Hydration is particularly important for your baby during the hot summer days! While babies under six months can’t drink water, you can still feed them extra milk to help them keep up their fluids. For the older bubs, you can give them our Silicone Baby Drinking Cup to encourage them to drink by themselves! It’s made of 100% food grade silicone, so unlike with plastic, there’s no chance of any contaminants or nasties leaching into the water your little one drinks. They get to practice independence, AND they’re staying hydrated – a win-win!


    How do I cool my baby down during the summer?

    One clever way to cool your baby down during the summer is to give them an icy treat! If your baby has started solids, you can come up with endless combinations for home-made ice blocks with whole food ingredients. These are an excellent and healthy way to help your child cool down – not to mention absolutely delicious too! Try our Silicone Ice Pop Moulds, which you can use to make waste-free icy treats for your bub. These can also be used to freeze breast milk, for little ones to suck on – just make sure you’re supervising them and watching for any large pieces that might break off. When you’re not using them to freeze treats, you can use them as an easy-to-carry container for snacks on-the-go!


    Our Baby Food and Breast Milk Freezer Tray is also another fantastic solution when you want to make frozen goodies for your child to help them cool off. No need to use plastic freezer trays and cling film anymore. The 100% food-grade silicone trays are super easy to use – just twist the tray to pop out the frozen cubes inside. They can be used not only to make frozen treats, but they’re also handy for freezing and storing breast milk and pureed baby food in perfect, meal-sized blocks. These trays come in three different sizes for varying needs and are completely heatproof, microwave safe and dishwasher safe.


    We hope that our ideas can offer some solutions for you to help your little bub stay cool and comfortable this summer. If you have any more questions or concerns about your baby in the heat, we recommend you consult with a medical professional. Enjoy the beautiful weather, mamas!

    Majit Himel
    Read more

    10 Amazing Ways to Use Breast Milk!

    Written by midwife, perinatal mental health specialist and creator of Bumpnbub, Aliza Carr.

    Did you know that breast milk has antiseptic, antibacterial and antimicrobial properties? Hear me out on this, mama - breast milk is like the best two-in-one gadget you can find at your local store… except there is an unlimited amount of uses in one, and it’s FREE! 

    Breast milk is made up of millions of living cells, over a thousand proteins, and hundreds of complex sugars. It’s much more than just milk. Its perfect composition can be used for SO many purposes other than feeding bub, from treating diaper rash to even making jewellery!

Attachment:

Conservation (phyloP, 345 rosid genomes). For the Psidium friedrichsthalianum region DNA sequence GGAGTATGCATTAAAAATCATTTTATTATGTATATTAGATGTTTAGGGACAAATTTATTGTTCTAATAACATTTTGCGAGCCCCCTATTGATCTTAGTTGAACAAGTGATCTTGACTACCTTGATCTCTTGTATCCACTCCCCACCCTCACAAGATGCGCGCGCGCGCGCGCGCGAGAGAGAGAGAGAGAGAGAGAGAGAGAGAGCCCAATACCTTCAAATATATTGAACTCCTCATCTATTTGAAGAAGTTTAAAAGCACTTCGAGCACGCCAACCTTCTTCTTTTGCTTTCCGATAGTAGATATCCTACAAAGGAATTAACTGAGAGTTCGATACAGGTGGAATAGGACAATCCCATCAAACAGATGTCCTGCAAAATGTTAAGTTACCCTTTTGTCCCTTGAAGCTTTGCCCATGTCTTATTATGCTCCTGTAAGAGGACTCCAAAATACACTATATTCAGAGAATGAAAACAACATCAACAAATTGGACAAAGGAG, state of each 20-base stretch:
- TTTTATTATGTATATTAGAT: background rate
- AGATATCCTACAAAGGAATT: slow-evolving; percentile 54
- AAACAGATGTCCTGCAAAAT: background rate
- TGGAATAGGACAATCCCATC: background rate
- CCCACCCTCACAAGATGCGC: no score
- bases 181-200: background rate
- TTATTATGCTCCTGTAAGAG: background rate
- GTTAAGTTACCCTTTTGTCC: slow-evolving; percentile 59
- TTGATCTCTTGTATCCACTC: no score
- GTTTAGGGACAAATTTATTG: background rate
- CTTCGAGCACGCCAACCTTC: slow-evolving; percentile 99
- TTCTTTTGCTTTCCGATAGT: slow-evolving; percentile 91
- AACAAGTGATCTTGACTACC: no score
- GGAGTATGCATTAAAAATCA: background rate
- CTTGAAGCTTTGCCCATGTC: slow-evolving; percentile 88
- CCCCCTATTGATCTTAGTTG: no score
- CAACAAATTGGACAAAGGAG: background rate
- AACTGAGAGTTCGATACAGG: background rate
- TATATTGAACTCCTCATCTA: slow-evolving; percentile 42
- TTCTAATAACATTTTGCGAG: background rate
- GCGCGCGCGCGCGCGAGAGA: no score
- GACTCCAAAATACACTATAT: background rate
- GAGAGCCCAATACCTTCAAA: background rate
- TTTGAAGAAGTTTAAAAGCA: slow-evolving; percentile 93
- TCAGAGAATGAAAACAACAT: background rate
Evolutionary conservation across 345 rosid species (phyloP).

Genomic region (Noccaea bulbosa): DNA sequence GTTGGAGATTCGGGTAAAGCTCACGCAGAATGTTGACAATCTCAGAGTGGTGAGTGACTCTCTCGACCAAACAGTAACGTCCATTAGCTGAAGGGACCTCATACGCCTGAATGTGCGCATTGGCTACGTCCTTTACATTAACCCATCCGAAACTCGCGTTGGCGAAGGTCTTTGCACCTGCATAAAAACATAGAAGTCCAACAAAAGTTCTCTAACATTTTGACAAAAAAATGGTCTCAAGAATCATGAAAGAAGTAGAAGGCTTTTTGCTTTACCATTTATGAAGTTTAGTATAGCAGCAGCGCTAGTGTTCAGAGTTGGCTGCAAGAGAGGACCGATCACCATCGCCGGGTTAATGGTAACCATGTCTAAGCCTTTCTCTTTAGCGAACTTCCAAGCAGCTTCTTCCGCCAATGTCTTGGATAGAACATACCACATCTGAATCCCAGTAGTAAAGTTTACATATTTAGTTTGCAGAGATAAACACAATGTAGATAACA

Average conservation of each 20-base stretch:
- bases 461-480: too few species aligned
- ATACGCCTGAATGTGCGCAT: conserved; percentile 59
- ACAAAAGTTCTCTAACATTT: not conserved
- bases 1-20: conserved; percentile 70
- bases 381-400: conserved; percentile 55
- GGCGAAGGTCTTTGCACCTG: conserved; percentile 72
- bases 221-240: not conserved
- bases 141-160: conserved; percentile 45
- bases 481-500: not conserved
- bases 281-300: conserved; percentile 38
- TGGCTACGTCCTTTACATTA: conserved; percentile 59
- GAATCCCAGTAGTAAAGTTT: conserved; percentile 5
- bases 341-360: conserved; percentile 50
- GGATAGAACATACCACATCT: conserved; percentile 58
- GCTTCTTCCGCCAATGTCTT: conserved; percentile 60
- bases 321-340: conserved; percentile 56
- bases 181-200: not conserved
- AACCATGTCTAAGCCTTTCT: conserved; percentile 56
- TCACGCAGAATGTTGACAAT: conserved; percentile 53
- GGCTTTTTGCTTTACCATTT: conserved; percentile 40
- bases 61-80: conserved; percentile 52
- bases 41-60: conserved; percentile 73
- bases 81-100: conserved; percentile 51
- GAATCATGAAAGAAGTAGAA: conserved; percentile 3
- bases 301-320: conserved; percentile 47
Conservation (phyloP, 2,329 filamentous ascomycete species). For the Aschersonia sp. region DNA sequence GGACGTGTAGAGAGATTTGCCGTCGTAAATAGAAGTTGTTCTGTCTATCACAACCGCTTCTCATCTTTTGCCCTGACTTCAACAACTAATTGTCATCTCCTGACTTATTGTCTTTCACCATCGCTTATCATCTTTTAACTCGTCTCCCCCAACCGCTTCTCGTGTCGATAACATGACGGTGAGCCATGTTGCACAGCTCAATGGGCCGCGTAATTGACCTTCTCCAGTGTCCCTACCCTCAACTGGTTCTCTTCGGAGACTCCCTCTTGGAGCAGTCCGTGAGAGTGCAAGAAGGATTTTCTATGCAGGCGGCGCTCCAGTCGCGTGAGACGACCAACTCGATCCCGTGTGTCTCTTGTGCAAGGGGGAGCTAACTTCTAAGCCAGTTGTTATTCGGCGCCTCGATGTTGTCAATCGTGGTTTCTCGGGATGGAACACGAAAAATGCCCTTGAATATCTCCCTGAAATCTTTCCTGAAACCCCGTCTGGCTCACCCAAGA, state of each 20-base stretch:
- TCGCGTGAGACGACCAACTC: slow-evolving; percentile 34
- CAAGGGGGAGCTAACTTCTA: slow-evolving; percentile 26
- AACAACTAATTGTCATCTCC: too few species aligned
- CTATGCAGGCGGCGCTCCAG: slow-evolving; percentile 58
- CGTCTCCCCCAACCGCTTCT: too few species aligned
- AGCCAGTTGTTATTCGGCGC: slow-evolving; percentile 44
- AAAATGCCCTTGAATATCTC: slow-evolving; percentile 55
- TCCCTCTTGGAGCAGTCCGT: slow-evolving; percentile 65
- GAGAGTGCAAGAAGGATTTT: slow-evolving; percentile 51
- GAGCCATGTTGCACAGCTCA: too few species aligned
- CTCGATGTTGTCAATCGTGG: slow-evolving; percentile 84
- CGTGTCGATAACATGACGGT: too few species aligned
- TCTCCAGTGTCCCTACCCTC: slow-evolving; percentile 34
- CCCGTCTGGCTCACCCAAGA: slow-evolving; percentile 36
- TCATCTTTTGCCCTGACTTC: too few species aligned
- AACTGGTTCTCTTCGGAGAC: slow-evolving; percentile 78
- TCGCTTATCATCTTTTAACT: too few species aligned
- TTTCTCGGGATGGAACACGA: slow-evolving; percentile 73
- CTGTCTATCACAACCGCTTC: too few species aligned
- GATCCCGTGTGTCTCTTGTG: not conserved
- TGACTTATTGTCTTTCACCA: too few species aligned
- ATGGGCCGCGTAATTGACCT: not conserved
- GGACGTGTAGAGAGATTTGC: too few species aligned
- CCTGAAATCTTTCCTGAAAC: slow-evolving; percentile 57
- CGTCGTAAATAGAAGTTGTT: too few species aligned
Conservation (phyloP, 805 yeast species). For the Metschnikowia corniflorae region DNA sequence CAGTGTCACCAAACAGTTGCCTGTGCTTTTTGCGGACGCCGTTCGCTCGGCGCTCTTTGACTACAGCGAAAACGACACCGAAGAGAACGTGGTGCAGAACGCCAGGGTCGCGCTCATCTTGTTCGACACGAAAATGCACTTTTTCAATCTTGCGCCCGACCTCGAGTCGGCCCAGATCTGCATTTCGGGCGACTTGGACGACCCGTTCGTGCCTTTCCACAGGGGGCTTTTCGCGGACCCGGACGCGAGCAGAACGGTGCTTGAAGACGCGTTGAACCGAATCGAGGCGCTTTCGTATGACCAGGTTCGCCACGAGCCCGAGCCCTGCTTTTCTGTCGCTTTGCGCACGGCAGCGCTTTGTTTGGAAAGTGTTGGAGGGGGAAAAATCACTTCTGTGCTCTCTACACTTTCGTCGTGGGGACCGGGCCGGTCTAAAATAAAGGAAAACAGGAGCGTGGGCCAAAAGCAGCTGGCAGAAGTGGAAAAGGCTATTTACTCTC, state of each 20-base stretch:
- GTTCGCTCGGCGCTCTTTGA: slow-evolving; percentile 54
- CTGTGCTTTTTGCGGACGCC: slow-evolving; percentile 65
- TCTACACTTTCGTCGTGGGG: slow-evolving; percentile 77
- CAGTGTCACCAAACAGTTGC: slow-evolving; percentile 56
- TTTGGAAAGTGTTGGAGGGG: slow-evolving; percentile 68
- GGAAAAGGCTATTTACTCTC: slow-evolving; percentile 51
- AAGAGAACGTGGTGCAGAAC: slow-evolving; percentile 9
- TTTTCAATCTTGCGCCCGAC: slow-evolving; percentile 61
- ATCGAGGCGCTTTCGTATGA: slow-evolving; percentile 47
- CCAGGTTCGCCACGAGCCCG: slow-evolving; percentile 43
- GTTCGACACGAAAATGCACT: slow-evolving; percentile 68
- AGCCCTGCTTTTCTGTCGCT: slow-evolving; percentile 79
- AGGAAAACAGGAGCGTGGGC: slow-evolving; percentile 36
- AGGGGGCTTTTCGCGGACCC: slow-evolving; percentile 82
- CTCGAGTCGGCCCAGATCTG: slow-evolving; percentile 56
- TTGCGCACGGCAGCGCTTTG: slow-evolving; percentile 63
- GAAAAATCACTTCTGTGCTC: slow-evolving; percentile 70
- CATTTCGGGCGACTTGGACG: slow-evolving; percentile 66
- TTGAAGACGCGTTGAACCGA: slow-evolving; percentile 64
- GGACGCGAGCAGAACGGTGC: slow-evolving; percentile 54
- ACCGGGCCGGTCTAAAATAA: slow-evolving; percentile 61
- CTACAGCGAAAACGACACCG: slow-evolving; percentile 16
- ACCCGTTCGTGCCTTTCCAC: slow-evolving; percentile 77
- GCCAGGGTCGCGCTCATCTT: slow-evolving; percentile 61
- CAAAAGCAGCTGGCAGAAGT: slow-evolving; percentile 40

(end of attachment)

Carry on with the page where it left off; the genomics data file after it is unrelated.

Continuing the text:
The following are different ways that you can use breast milk in your home:

    Nappy Rash

    Nappy rash is something that many babies will encounter during their early years. It’s usually caused by wet diapers, chafing or nappies that aren’t breathable. Skin sensitivity is also a factor that may make a baby more prone to nappy rash. The rash can leave the skin red, inflamed, and painful. 

    Soaking cotton wool in breast milk and applying it to the rash can help soothe itching and burning, and encourage the skin to heal faster. Breast milk’s antibacterial properties also potentially reduce the risk of infection. To prevent the rash from worsening, you should change the nappy as soon as possible or as soon as it is wet. A study from 2015 (linked here) has shown that when treating nappy rash, breast milk worked just as well as hydrocortisone (a mild steroid cream used for eczema, nappy rash and other conditions). How incredible!!

    Eczema 

    Eczema is characterised by dry, inflamed, sensitive and itchy skin. Anyone who has ever had eczema, or had a child with eczema, will tell you that it can be a horrible condition. Flare-ups can happen out of nowhere, and treatments can be expensive.

    Many bubs grow out of their eczema or only have mild flare-ups, but this isn’t as simple for others. Don’t fret if your little one has been dealing with eczema for a while - there is hope, mama! Your very own breast milk is known to have topical anti-inflammatory effects. This study showed an 81.5% frequency of healed infants when treating eczema with breast milk, compared to just a 76% frequency when treated with 1% hydrocortisone. Breast milk reduced the inflammation and facilitated the healing of skin.  It also contains palmitic acid which acts as a moisturiser on dry, flaky skin.